Now’s your chance to get an exclusive 50% off on all Ferdinand merchandise at La Feria de Junio!
La Feria de Junio is a premier one-day event organized by Jonathan Apilado and Sindy Leoncio, at the Filipinas Heritage Library, Ayala Triangle in Makati on Friday, June 15th. It’s packed to the gills with a bunch of cool, unique items you can only find there, and a portion of all their profit goes to support Ferdinand! We’ll also have a booth, and as an email subscriber, you can get any of our goods at the generously discounted price of only 299php! That’s half off! All you need to do to qualify for the discount is give us your email address so we can make sure you’re signed up for our newsletter. We won’t use your email address for any nefarious purposes.
Check out that poster above. That was designed by one of our first one-on-one students, John Rey Canonio. I couldn’t be prouder. But we’d like to be able to teach many, many more artists, so all profits earned at the Ferdinand booth will go towards the construction of a school where we can teach full classrooms of students.
Hope to see you there!
We’re making big changes to our online store today. Our t-shirts are no longer priced at $29 USD (1,255 PHP), but at less than half that at only 599 PHP!
Notice I didn’t include a USD amount in the second price. In order to keep our prices low for the majority of our supporters, we’re only including shipping within the Philippines.
But we’ll still happily ship you our goods! Email email@example.com for our current international shipping rates, and to arrange your order!
When I was in the third grade in Alaska, I wanted to be a world famous cruise ship designer by day, and a taxi driver by night. I would lie in my bunk bed drawing elaborate floor plans for imaginary cruise ships. Cruise ships with three-story libraries in them. Cruise ships with large chimney standpipes à la Titanic, and cruise ships with large riverboat paddle wheels on the back. On nights I was feeling extra ambitious, I’d craft up a Frankenship with both chimney standpipes and paddle wheels, practicality be damned.
And I thought that by now, surely, taxi cabs would be able to fly.
But here I am, turning 29 this month, a graphic designer by trade. I no longer live in Alaska; I now call the Philippines my home. So what happened?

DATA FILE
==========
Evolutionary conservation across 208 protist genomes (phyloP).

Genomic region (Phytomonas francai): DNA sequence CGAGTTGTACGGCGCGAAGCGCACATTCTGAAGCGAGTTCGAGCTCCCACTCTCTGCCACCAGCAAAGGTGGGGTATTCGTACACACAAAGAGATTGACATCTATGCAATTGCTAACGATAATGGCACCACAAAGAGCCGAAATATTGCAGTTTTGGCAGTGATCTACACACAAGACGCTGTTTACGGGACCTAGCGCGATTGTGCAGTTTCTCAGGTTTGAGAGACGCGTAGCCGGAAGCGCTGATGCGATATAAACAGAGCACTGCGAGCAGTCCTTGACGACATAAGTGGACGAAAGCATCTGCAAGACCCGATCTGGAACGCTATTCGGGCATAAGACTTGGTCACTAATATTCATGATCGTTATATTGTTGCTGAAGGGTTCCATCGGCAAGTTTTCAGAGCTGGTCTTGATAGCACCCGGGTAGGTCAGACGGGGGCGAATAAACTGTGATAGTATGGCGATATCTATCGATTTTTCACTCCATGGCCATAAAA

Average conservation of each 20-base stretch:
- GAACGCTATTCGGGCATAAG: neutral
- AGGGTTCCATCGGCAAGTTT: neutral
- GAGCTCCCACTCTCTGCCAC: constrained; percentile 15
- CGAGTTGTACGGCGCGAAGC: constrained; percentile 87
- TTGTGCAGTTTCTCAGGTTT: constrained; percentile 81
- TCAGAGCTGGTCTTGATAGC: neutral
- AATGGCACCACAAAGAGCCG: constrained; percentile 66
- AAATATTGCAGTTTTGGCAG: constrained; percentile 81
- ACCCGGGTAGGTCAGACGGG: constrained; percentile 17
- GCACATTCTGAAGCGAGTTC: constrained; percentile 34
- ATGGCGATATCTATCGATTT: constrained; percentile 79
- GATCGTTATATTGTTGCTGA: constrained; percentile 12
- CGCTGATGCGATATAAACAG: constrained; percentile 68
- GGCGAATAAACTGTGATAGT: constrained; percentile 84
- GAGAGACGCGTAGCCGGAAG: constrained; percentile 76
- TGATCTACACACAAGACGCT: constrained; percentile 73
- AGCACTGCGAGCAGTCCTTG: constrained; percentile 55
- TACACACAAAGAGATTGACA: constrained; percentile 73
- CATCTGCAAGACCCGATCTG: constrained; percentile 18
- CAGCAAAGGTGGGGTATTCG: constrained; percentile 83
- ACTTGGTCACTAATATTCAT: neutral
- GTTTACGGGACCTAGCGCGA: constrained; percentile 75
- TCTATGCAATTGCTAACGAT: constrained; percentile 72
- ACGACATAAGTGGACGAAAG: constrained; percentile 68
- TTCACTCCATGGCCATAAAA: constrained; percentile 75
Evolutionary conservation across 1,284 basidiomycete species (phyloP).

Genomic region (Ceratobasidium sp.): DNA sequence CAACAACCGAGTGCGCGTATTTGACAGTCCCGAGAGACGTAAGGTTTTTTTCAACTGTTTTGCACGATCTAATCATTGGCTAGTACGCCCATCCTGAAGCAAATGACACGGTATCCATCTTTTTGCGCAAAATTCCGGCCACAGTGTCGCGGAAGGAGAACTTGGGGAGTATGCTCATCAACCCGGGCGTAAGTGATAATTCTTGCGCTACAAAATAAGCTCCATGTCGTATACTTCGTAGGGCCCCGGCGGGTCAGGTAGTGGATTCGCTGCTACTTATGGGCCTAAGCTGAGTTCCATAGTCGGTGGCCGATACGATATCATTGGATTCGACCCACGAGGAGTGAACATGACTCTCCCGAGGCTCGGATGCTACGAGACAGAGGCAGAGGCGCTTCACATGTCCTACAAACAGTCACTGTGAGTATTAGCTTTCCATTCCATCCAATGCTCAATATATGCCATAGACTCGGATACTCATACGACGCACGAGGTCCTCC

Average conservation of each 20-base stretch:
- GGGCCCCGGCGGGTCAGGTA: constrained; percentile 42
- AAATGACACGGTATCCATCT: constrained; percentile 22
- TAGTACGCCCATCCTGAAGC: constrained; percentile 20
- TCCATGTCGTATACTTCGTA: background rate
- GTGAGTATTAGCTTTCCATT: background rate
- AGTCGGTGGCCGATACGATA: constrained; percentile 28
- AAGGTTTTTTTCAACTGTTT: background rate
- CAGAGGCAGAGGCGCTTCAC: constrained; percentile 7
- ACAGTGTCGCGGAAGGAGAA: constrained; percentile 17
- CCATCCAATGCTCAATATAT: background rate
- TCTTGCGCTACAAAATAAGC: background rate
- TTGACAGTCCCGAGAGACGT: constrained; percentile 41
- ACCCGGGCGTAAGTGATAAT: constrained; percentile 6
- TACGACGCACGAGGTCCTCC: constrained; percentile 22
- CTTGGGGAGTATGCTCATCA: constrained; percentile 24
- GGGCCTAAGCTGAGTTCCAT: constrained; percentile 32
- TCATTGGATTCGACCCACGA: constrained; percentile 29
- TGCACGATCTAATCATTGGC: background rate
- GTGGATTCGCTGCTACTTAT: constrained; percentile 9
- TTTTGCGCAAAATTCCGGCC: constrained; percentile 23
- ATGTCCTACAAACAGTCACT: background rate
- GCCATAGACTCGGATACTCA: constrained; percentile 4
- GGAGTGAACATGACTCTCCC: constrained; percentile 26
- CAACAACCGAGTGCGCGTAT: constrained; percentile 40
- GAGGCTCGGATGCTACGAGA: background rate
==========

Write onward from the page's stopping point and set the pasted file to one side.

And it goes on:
In cruise ship parlance, it’s called…
When I was twelve, my parents changed my life. For Christmas that year, they bought me my first computer. A Mac! This was a really big deal. My family had been going through a severe rough patch, both emotionally and financially. My brother had died a couple years earlier, and we had incurred lots of debt. We’d wake up in the mornings to garbage bags full of used clothes on our doorsteps left by generous neighbors. One Christmas, charitable strangers showed up to our house with bags of presents. My parents did a great job of shielding me from the knowledge we were poor, but I still knew they must have made large sacrifices and spent everything they had on that Mac.
Not long after getting the Mac, I started designing web sites. First for my middle school, then for some local small businesses. I quickly realized I could start making money at this, so with my parents’ help, I got a small business license and set up shop.
Ten years later, I was still running a small design shop (although it had evolved from its web design roots into a more full fledged identity design shop), when I came across one of the most stunning portraits I’d ever seen on Flickr. The photographer—Ralph, from the Philippines— had an incredible knack for capturing the soul of his subjects. When I saw that he wasn’t a Flickr Pro member and was nearing his 200-photo limit, I quickly gifted him a Pro membership and introduced myself. We became long distance friends.
I was getting bored with doing client projects day-in and day-out and wanted to start a project of my own that I could be proud of. I talked to Ralph about possibly collaborating on a documentary film project about the plight of the Filipino family. He was on board.